Photography: Mark McNulty /

Blending grime, hip hop, RnB, soul and trap into dazzling electronic soundscapes, producer and DJ SUEDEBROWN eludes the uniformity of lacklustre landfill electronic music that tends to dominate present-day airwaves.

His story is script-worthy: SUEDEBROWN, or Paris Harding as his pals know him, has dabbled in DJing and producing for over 10 years, following a life-long love affair with grime, but, when a stagnant period a couple of years ago left him feeling frustrated, his long-time friend and Liverpool International Music Festival curator Yaw Owusu pointed him in the direction of LIMF Academy, the festival’s multi-faceted development programme for emerging Merseyside music talent. Selected along with Eleanor Nelly and L U M E N as one of the Academy’s ‘Most Ready’ artists for 2016, SUEDEBROWN’s trajectory has shot upwards, landing him recording time with Red Bull Studios, the opening slot on their latest mixtape and an upcoming Red Bull Music Academy outing with SG Lewis and Jamie Woon, on home turf.

Rewind a few years, however, and SUEDEBROWN’s path was taking a different course, one the producer wasn’t fully comfortable with. Signed to a London-based management company, he found himself producing official remixes for familiar names like Steve Aoki, Iggy Azalea and Yolanda Be Cool, but the monotony of this work didn’t sit right with him: “The direction and the perspective of that company was to make radio-friendly hits and this wasn’t me. I’d hate to be in this just for a job, just to be finding a formula and doing the same thing over and over again – I’d hate to end up making music like that, and I felt like a couple of years ago I was nearly on the verge of that.”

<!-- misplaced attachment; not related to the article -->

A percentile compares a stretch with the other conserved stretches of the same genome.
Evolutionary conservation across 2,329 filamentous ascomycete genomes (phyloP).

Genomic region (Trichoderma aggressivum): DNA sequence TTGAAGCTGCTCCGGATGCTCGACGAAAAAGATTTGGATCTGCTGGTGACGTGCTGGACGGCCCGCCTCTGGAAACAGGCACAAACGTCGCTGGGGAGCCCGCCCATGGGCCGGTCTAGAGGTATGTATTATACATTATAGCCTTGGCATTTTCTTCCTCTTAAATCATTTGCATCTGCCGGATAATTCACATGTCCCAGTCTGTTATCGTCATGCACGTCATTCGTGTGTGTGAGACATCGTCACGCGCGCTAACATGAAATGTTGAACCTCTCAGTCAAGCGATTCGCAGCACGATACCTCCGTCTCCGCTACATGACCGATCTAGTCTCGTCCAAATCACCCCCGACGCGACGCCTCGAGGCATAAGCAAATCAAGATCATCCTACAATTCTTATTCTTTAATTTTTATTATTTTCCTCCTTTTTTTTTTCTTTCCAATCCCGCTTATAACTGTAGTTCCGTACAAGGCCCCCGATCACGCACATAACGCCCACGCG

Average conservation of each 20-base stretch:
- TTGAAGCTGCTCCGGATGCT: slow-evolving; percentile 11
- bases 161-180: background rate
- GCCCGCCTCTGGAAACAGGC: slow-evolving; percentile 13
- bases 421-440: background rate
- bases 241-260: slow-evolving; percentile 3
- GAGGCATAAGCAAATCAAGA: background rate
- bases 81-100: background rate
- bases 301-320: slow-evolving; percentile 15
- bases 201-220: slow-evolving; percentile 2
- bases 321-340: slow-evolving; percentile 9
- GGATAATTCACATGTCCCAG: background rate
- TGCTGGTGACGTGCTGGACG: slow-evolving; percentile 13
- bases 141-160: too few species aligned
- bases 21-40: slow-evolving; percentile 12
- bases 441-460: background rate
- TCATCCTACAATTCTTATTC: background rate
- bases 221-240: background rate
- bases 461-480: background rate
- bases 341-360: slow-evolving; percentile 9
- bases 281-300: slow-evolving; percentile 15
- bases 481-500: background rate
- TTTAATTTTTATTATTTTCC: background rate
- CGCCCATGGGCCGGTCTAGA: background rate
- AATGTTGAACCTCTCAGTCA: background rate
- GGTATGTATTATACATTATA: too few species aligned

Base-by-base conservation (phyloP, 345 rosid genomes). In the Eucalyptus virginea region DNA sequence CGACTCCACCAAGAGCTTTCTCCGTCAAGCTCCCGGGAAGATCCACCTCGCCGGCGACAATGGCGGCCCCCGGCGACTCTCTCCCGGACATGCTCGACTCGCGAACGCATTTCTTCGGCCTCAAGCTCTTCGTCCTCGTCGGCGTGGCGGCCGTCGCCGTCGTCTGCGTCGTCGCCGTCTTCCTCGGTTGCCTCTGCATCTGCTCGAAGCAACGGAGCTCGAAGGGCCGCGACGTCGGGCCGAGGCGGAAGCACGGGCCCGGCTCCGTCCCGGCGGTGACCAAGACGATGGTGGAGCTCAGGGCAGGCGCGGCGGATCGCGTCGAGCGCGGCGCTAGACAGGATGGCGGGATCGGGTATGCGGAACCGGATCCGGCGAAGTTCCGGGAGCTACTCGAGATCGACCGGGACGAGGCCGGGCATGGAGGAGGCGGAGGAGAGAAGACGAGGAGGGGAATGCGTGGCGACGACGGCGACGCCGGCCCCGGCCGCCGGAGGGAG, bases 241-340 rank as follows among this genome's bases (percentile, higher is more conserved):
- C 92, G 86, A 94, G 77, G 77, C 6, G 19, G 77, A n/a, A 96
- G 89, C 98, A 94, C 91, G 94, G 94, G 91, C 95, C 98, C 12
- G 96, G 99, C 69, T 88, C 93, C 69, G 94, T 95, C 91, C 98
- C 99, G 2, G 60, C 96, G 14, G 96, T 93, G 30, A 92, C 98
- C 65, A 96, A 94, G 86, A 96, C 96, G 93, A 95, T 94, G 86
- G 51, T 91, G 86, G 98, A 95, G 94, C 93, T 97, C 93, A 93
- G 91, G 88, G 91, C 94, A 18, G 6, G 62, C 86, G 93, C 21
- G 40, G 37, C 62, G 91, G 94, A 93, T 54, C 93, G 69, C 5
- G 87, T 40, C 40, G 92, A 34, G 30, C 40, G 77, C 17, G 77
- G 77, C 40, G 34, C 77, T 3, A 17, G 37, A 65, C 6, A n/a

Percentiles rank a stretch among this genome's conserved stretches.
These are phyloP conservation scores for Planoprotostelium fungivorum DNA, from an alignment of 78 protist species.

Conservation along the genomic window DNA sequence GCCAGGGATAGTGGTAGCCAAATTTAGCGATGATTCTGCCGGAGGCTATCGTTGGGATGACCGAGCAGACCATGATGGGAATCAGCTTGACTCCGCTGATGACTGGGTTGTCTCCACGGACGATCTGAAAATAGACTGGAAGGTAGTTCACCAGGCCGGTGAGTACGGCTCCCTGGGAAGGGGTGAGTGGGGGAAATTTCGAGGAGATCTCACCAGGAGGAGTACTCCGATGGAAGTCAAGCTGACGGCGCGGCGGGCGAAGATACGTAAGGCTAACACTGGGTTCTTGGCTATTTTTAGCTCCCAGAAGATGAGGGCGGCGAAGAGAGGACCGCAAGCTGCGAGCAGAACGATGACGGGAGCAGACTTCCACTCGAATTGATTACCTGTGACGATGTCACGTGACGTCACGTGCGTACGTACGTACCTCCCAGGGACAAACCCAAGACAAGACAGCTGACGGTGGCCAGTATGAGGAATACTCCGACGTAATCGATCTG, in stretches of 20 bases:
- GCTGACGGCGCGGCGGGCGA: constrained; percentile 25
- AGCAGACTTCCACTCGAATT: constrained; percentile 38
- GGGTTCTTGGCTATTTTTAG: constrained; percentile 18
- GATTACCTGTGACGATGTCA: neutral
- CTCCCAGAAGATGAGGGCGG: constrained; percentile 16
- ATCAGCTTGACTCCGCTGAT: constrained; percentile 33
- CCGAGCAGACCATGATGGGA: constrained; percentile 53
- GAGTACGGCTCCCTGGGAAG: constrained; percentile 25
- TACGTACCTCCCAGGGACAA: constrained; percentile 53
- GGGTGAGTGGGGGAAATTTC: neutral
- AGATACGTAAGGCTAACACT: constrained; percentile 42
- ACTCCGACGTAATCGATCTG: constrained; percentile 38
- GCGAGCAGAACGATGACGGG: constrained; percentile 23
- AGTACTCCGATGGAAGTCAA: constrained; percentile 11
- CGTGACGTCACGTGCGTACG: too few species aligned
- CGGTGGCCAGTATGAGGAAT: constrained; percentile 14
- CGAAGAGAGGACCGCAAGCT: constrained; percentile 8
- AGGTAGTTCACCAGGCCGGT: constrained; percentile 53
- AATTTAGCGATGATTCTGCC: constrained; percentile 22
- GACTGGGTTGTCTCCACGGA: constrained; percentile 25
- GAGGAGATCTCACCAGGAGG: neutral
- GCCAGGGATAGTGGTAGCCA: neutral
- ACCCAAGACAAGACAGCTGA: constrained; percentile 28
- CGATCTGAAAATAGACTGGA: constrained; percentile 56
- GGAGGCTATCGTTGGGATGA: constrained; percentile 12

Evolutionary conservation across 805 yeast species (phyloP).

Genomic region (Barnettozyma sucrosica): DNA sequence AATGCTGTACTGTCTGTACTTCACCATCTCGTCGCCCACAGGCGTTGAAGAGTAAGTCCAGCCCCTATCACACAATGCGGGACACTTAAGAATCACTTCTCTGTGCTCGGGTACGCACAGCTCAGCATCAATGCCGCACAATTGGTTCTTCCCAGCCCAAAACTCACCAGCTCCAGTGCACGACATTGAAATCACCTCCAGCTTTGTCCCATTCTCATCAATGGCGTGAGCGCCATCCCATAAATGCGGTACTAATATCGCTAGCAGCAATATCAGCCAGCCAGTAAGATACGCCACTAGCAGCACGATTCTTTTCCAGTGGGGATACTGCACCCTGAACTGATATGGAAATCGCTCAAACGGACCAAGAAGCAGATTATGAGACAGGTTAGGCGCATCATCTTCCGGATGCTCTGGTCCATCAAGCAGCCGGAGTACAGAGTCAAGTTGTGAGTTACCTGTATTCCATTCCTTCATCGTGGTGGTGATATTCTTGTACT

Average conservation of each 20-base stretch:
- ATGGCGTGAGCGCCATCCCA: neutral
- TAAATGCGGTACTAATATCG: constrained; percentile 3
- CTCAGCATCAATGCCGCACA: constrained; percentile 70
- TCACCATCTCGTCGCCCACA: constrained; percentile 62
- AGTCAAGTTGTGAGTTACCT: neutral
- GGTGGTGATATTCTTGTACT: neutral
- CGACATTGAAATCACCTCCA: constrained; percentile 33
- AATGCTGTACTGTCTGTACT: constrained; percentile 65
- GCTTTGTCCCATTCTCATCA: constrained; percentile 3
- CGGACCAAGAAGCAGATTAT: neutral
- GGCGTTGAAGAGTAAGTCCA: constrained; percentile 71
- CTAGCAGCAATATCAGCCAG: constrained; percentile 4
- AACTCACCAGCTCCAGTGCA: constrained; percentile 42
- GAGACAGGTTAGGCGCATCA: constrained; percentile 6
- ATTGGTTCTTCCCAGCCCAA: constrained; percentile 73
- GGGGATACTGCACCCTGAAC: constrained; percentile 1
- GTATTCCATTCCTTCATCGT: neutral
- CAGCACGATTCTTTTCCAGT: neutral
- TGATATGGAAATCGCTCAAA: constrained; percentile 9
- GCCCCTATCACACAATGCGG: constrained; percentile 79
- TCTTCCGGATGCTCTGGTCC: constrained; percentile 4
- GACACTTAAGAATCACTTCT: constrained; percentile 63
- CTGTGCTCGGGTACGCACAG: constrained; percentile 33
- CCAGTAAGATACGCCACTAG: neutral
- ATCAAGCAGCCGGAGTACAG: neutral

After parting ways with the company, Harding put his career as a producer on hold for two years, focusing on DJing instead. Reigniting his love for producing at the tail-end of 2015, a nudge in the direction of the LIMF Academy saw his horizons swell again: “I was kind of frustrated that I was going nowhere and Yaw was like, ‘Listen, this is something that’s happening in the city, it might be something you’d be interested in.’ I looked it up and it ticked every single box.”

“It's an exciting time for people making electronic music. With your computer you don't need a band, but you can still experiment with a lot of different RnB sounds... you can make a whole album just you and your headphones" Suedebrown

Through LIMF Academy’s Elite Talent Development Programme – reserved for its three ‘Most Ready’ artists – SUEDEBROWN has been able to hone his craft further, and he especially relished the opportunity to work with Grammy award-winning producer Steve Levine, whose guidance has been invaluable. “Things I’d been trying to work out how to do for years, he just taught me instantly. In terms of the way tracks flow, getting songs as good as they can be and different ways of thinking, and just the experience – obviously you can’t get that from just looking something up on YouTube.”

The live opportunities he’s been afforded with LIMF Academy have also raised Harding’s profile considerably, as well as challenging him. Performing at LIMF’s Summer Jam with members of the Liverpool Philharmonic Youth Company, “was a massive test,” Harding confesses, before adding: “It was nerve-wracking because, at the residency I do every week, I know for a fact that if I play Drake or something like that, 99% of people are gonna like it. But to be playing instrumental music which is off the top at that moment and then combined with an orchestra – it’s risky.”

But it’s partly that improvisation that Harding delights in. “When I’m doing tracks live, I split the track down into different elements and just go with how it feels at that moment. The same way as when you’re DJing you have an idea of what would be good next, it’s like that but within the same song. So instead of being like, ‘This artist would do well next’, it’s like, ‘I’ll bring that vocal in now after this part’. It’s a lot harder but it’s fun because anything can happen.”